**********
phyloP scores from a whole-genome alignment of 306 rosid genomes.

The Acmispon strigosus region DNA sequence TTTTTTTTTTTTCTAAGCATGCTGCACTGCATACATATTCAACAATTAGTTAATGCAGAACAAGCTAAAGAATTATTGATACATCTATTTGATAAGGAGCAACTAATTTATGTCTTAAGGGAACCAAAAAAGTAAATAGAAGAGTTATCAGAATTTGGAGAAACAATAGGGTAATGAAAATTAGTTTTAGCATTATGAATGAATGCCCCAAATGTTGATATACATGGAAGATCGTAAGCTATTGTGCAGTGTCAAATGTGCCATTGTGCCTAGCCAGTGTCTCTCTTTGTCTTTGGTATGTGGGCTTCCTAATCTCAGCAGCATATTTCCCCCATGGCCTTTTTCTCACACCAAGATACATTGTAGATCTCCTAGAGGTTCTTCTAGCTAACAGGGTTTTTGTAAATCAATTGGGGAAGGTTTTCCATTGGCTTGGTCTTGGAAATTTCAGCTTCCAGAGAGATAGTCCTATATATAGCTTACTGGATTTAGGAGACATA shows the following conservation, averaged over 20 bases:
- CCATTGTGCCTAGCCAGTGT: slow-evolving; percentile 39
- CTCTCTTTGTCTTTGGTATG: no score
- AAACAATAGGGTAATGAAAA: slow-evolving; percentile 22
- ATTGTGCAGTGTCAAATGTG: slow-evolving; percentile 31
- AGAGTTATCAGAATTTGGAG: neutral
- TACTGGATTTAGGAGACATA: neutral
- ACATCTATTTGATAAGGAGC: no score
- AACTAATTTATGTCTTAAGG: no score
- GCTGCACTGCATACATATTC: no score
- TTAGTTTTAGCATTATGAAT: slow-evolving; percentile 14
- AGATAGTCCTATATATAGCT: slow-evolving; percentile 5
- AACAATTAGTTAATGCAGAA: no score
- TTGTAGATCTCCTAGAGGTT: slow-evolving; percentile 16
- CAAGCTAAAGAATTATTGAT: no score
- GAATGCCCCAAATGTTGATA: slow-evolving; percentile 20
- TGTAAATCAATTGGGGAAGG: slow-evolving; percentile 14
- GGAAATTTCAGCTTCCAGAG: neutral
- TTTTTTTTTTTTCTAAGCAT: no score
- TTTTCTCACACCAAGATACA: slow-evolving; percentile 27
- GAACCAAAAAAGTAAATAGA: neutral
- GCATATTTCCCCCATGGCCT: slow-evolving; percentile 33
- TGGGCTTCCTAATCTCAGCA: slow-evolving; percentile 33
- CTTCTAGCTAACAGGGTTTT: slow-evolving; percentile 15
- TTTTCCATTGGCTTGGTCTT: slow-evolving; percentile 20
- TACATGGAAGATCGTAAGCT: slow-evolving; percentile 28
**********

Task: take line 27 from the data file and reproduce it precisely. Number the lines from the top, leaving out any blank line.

- TACATGGAAGATCGTAAGCT: slow-evolving; percentile 28